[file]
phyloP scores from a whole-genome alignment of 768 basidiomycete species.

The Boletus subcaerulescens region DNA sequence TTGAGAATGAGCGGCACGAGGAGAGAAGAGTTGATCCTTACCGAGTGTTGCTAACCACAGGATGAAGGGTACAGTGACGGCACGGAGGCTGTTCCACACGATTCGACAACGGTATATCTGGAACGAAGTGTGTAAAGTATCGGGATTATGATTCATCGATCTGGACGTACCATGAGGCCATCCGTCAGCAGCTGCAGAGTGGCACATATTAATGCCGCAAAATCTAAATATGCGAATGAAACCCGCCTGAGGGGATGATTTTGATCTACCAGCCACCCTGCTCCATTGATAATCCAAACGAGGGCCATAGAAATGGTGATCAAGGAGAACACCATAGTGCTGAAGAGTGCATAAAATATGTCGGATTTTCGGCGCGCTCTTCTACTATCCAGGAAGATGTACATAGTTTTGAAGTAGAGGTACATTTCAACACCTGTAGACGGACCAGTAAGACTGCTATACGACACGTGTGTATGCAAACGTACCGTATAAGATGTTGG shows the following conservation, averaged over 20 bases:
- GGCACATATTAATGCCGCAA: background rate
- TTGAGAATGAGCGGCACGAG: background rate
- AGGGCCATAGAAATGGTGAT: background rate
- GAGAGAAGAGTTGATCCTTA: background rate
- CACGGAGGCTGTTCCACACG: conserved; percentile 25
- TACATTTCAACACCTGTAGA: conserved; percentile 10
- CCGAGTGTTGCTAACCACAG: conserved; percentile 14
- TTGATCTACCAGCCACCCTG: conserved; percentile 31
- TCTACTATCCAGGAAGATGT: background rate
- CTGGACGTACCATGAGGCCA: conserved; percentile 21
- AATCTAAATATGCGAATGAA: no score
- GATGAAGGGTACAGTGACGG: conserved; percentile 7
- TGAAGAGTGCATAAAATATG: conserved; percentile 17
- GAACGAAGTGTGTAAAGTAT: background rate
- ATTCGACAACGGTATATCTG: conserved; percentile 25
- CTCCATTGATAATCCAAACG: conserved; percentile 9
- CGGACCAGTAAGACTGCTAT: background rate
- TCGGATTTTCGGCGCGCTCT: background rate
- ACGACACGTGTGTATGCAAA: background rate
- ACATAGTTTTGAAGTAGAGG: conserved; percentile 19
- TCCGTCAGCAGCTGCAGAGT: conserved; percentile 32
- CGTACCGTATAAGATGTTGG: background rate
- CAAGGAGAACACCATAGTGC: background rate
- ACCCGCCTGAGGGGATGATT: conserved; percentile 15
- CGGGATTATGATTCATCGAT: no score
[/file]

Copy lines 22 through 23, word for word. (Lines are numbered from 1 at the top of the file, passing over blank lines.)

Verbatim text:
- ACATAGTTTTGAAGTAGAGG: conserved; percentile 19
- TCCGTCAGCAGCTGCAGAGT: conserved; percentile 32